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Dominic Lawson: Another Renewables Plan That’s Gone Up In Smoke

Dominic Lawson, The Sunday Times

Subsidies for burning biomass — better known as wood — never made sense

Please could you reassure your readers,” said the charming young man from the environment department, “that we have not banned wood-burning stoves? No one will have them taken away.” His anxiety was understandable. There is a mutinous stirring in the countryside, following the strictures issued by his boss, Michael Gove. In his Clean Air Strategy, launched last week, the environment secretary indicated that various types of stove would have to be taken off the market because the amount of soot they produce sends too many of us choking into an unnecessarily early grave.

It’s all very confusing. For years we have been actively encouraged by government to switch our domestic fuel supply to wood, on the grounds that it is much less damaging “to the planet” than burning fossil fuels. My family home, unconnected to the gas grid, is fuelled by oil brought in by small tankers. But we have woodland; and I have often been tempted by the leaflets that get posted to us, advertising the subsidies we could enjoy if we switched to a wood-burning stove.

These are not just from companies flogging the things (“Not only do you get the benefit of installing a stunning wood pellet boiler, but you also earn money from it — up to £11,900 over the next seven years starting from the moment it is fitted”). The hard sells come from the Department for Business, Energy and Industrial Strategy, too. “Welcome to the domestic renewable heat incentive (RHI) payment calculator,” it cheerily told us a couple of years ago, with the additional happy news that there would be an increase of almost 70% in the domestic RHI biomass subsidy.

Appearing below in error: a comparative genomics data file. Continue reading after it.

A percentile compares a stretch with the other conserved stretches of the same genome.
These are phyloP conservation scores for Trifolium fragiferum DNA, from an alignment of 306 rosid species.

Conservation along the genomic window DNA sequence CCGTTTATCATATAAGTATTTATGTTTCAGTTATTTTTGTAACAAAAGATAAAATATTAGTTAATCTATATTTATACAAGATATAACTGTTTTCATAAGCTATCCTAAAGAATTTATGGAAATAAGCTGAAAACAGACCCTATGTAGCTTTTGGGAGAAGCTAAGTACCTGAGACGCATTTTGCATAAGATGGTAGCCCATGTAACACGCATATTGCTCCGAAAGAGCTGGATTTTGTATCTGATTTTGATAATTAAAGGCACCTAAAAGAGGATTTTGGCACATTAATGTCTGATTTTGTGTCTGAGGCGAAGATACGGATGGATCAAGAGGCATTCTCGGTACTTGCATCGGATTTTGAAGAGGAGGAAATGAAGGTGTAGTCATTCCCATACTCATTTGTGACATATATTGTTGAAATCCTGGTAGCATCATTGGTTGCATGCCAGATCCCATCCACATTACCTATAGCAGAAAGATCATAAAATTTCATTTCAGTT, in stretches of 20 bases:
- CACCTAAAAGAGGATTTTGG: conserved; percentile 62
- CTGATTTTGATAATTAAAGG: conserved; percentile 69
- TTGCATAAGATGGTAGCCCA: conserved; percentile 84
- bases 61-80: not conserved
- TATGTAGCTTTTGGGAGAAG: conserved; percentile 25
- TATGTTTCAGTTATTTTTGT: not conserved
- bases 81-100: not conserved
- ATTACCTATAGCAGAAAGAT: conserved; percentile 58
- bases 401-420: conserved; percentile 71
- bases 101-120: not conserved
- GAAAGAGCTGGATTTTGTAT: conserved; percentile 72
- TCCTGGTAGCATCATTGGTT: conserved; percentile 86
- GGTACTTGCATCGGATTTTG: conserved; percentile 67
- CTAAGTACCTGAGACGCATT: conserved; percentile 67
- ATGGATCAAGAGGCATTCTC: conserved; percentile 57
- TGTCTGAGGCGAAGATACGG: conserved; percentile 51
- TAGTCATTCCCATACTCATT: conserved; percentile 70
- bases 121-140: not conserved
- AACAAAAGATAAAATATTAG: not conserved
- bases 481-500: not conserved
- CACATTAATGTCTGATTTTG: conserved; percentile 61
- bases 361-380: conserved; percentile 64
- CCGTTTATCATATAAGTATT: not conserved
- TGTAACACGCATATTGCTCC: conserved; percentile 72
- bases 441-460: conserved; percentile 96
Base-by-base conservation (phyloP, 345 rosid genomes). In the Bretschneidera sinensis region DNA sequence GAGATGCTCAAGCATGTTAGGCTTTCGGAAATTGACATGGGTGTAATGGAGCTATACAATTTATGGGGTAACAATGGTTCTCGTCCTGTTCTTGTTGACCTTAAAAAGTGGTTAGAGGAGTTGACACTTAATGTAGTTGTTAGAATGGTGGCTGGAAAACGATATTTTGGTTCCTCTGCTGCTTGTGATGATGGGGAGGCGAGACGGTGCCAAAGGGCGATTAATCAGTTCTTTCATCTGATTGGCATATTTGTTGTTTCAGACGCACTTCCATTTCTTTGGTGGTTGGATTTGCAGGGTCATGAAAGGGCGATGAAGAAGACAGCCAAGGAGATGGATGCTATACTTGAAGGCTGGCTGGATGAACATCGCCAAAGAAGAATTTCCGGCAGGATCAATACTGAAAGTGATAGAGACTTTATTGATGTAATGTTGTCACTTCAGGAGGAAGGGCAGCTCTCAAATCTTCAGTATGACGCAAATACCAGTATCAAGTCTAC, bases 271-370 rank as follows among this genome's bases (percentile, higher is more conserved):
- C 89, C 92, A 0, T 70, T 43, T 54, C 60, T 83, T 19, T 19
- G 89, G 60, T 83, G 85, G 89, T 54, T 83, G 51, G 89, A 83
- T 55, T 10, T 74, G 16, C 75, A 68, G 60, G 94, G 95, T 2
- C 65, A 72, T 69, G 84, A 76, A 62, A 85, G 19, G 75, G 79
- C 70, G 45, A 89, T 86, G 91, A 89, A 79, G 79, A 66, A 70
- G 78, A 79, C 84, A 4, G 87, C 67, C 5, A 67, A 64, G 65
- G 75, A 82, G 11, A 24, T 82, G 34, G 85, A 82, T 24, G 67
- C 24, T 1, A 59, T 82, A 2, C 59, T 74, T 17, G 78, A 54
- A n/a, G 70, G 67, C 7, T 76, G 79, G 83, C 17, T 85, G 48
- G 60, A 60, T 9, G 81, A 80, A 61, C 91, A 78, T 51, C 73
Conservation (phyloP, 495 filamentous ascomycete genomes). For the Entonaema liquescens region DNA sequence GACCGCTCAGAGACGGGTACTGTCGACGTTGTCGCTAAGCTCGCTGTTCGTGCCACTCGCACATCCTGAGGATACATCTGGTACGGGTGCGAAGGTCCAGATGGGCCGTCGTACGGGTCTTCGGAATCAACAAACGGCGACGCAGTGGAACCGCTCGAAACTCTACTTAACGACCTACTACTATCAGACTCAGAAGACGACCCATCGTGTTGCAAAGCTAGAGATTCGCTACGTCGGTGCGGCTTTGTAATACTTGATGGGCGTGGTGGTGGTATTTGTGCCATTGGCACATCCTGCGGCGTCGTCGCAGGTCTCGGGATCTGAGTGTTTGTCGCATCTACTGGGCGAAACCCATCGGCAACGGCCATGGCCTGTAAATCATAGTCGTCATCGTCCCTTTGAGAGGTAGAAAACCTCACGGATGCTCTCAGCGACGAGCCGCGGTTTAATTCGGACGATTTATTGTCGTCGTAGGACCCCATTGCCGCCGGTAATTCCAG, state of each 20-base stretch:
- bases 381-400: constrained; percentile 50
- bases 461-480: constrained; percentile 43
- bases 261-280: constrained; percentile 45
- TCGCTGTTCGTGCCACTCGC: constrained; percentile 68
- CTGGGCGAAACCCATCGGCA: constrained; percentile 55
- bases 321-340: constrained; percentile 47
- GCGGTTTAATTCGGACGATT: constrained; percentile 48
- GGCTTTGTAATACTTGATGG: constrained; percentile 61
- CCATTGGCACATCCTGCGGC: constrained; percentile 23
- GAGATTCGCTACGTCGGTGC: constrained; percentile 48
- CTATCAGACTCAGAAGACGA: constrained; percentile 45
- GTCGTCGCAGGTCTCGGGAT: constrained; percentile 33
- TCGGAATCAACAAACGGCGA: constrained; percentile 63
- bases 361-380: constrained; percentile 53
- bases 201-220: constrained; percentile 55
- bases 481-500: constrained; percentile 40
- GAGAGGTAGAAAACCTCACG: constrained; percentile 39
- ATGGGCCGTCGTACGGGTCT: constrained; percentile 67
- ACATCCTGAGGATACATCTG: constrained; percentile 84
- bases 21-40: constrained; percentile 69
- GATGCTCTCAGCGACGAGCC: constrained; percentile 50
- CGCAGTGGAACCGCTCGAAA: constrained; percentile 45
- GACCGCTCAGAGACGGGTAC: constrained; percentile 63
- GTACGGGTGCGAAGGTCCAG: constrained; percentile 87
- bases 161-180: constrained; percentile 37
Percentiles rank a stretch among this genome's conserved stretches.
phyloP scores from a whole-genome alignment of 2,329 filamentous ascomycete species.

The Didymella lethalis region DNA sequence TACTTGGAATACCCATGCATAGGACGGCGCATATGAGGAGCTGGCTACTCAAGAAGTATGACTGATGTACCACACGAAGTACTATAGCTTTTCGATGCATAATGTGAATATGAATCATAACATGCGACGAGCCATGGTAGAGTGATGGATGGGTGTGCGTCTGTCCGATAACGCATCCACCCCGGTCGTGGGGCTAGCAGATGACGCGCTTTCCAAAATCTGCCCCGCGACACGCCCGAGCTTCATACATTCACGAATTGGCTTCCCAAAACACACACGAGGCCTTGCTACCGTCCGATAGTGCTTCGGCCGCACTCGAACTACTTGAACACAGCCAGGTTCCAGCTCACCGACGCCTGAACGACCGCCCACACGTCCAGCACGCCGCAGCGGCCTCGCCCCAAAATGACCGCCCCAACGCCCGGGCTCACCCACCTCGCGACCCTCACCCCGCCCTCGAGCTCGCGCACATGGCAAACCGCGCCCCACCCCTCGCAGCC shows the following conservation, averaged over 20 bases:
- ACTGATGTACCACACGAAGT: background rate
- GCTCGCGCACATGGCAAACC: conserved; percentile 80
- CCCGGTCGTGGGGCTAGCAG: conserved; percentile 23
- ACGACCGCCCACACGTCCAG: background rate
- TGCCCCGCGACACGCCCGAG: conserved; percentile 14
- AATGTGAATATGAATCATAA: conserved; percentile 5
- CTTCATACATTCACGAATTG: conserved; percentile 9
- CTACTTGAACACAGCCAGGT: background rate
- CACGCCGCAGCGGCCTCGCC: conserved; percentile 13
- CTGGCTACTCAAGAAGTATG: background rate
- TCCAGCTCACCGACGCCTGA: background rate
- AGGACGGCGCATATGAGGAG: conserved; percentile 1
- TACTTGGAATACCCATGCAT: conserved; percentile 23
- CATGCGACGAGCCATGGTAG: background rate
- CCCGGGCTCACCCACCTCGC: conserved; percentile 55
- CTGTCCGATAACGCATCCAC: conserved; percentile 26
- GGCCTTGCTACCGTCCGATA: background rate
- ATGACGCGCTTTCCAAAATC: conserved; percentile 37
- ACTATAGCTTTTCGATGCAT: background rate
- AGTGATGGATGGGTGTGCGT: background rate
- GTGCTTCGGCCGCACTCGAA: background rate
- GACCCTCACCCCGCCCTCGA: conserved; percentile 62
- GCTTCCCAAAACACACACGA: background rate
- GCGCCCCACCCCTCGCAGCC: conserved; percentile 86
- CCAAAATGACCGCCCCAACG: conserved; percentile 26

Biomass is, in this context, just a fancy word for wood, though it can apply to other organic materials. And it has been sold as the government’s big idea in the battle to “combat climate change”. When five years ago a bill was pushed through parliament to increase the potential subsidies for biomass burning, Viscount Ridley — better known as the science writer Matt Ridley — presciently but unavailingly warned his colleagues: “This is a really bad idea. It will cost a fortune, worsen air pollution, exacerbate dependency on foreign energy and increase greenhouse gas emissions compared with burning gas.”

The flagship of the government policy was the Drax power station in Yorkshire, which in return for switching from coal to wood is now receiving more than half a billion pounds a year in subsidy from the taxpayer. The wood pellets burnt at Drax largely come from the southeastern United States, in a vast, highly mechanised operation.

Given this, not to mention the lorries carrying the wood to American ports, the ships that take the stuff across the Atlantic and the diesel-powered transport that completes the journey across the UK to Drax (at the rate of 14 trains a day), one can only goggle at the government’s previous assertion that it assumed “no net emissions [of CO2] during production”.

Even if that, impossibly, were the case, there’s still the little matter of the particulates (aka soot) generated by the colossal wood-burning programme. As Ridley pointed out at the time, everyone knew that ploughing more subsidies into biomass heating of domestic homes was almost certain to break the law on air quality.

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